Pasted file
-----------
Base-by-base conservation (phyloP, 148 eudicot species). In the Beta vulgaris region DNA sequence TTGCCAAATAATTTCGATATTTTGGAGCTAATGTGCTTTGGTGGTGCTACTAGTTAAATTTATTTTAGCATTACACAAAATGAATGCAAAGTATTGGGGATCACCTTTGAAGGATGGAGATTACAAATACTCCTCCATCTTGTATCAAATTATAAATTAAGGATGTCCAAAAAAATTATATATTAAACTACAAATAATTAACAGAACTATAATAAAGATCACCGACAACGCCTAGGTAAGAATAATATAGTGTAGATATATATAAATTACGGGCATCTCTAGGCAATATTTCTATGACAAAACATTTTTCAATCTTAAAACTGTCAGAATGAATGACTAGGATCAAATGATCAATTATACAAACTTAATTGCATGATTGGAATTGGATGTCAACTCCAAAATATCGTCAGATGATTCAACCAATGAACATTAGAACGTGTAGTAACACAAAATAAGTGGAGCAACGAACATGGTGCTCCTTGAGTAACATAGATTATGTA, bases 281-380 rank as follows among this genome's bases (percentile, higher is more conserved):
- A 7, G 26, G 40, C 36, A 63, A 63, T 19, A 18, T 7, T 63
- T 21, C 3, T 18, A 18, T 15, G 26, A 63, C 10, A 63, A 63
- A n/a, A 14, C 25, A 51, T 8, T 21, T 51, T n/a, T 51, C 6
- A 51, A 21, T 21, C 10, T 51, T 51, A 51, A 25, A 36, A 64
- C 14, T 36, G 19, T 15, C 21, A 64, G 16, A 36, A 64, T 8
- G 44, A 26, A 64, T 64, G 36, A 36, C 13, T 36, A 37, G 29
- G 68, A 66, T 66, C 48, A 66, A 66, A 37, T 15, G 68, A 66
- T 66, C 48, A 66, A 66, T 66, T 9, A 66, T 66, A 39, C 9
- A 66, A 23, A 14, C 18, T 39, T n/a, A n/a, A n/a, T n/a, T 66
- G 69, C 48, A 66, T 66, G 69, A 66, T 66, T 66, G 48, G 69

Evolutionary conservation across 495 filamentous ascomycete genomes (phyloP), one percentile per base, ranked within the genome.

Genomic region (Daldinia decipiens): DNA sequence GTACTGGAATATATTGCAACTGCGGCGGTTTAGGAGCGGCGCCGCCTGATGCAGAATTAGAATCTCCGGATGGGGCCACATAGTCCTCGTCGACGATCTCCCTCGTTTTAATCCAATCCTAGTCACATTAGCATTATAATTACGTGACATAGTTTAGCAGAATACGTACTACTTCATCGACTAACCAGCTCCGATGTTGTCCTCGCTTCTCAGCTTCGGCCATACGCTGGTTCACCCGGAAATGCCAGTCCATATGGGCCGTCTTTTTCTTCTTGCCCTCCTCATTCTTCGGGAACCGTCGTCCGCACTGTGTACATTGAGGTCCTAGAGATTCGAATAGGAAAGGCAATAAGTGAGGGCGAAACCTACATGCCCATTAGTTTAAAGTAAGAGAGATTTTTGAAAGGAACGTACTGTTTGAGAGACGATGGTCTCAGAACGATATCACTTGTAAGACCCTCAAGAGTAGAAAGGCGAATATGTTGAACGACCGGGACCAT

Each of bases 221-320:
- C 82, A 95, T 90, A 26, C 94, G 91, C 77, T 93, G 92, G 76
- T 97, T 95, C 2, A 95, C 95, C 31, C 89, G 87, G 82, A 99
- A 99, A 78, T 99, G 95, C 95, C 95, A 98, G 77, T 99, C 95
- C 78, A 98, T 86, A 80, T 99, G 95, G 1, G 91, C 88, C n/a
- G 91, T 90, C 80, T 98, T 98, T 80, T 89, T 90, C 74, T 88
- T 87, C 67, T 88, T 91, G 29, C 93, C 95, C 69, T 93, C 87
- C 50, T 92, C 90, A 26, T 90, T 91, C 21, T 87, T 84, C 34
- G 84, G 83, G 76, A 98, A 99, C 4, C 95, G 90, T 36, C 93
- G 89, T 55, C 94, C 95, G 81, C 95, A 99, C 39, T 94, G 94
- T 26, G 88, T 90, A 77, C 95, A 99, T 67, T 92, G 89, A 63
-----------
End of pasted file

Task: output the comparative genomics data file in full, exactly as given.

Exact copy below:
Base-by-base conservation (phyloP, 148 eudicot species). In the Beta vulgaris region DNA sequence TTGCCAAATAATTTCGATATTTTGGAGCTAATGTGCTTTGGTGGTGCTACTAGTTAAATTTATTTTAGCATTACACAAAATGAATGCAAAGTATTGGGGATCACCTTTGAAGGATGGAGATTACAAATACTCCTCCATCTTGTATCAAATTATAAATTAAGGATGTCCAAAAAAATTATATATTAAACTACAAATAATTAACAGAACTATAATAAAGATCACCGACAACGCCTAGGTAAGAATAATATAGTGTAGATATATATAAATTACGGGCATCTCTAGGCAATATTTCTATGACAAAACATTTTTCAATCTTAAAACTGTCAGAATGAATGACTAGGATCAAATGATCAATTATACAAACTTAATTGCATGATTGGAATTGGATGTCAACTCCAAAATATCGTCAGATGATTCAACCAATGAACATTAGAACGTGTAGTAACACAAAATAAGTGGAGCAACGAACATGGTGCTCCTTGAGTAACATAGATTATGTA, bases 281-380 rank as follows among this genome's bases (percentile, higher is more conserved):
- A 7, G 26, G 40, C 36, A 63, A 63, T 19, A 18, T 7, T 63
- T 21, C 3, T 18, A 18, T 15, G 26, A 63, C 10, A 63, A 63
- A n/a, A 14, C 25, A 51, T 8, T 21, T 51, T n/a, T 51, C 6
- A 51, A 21, T 21, C 10, T 51, T 51, A 51, A 25, A 36, A 64
- C 14, T 36, G 19, T 15, C 21, A 64, G 16, A 36, A 64, T 8
- G 44, A 26, A 64, T 64, G 36, A 36, C 13, T 36, A 37, G 29
- G 68, A 66, T 66, C 48, A 66, A 66, A 37, T 15, G 68, A 66
- T 66, C 48, A 66, A 66, T 66, T 9, A 66, T 66, A 39, C 9
- A 66, A 23, A 14, C 18, T 39, T n/a, A n/a, A n/a, T n/a, T 66
- G 69, C 48, A 66, T 66, G 69, A 66, T 66, T 66, G 48, G 69

Evolutionary conservation across 495 filamentous ascomycete genomes (phyloP), one percentile per base, ranked within the genome.

Genomic region (Daldinia decipiens): DNA sequence GTACTGGAATATATTGCAACTGCGGCGGTTTAGGAGCGGCGCCGCCTGATGCAGAATTAGAATCTCCGGATGGGGCCACATAGTCCTCGTCGACGATCTCCCTCGTTTTAATCCAATCCTAGTCACATTAGCATTATAATTACGTGACATAGTTTAGCAGAATACGTACTACTTCATCGACTAACCAGCTCCGATGTTGTCCTCGCTTCTCAGCTTCGGCCATACGCTGGTTCACCCGGAAATGCCAGTCCATATGGGCCGTCTTTTTCTTCTTGCCCTCCTCATTCTTCGGGAACCGTCGTCCGCACTGTGTACATTGAGGTCCTAGAGATTCGAATAGGAAAGGCAATAAGTGAGGGCGAAACCTACATGCCCATTAGTTTAAAGTAAGAGAGATTTTTGAAAGGAACGTACTGTTTGAGAGACGATGGTCTCAGAACGATATCACTTGTAAGACCCTCAAGAGTAGAAAGGCGAATATGTTGAACGACCGGGACCAT

Each of bases 221-320:
- C 82, A 95, T 90, A 26, C 94, G 91, C 77, T 93, G 92, G 76
- T 97, T 95, C 2, A 95, C 95, C 31, C 89, G 87, G 82, A 99
- A 99, A 78, T 99, G 95, C 95, C 95, A 98, G 77, T 99, C 95
- C 78, A 98, T 86, A 80, T 99, G 95, G 1, G 91, C 88, C n/a
- G 91, T 90, C 80, T 98, T 98, T 80, T 89, T 90, C 74, T 88
- T 87, C 67, T 88, T 91, G 29, C 93, C 95, C 69, T 93, C 87
- C 50, T 92, C 90, A 26, T 90, T 91, C 21, T 87, T 84, C 34
- G 84, G 83, G 76, A 98, A 99, C 4, C 95, G 90, T 36, C 93
- G 89, T 55, C 94, C 95, G 81, C 95, A 99, C 39, T 94, G 94
- T 26, G 88, T 90, A 77, C 95, A 99, T 67, T 92, G 89, A 63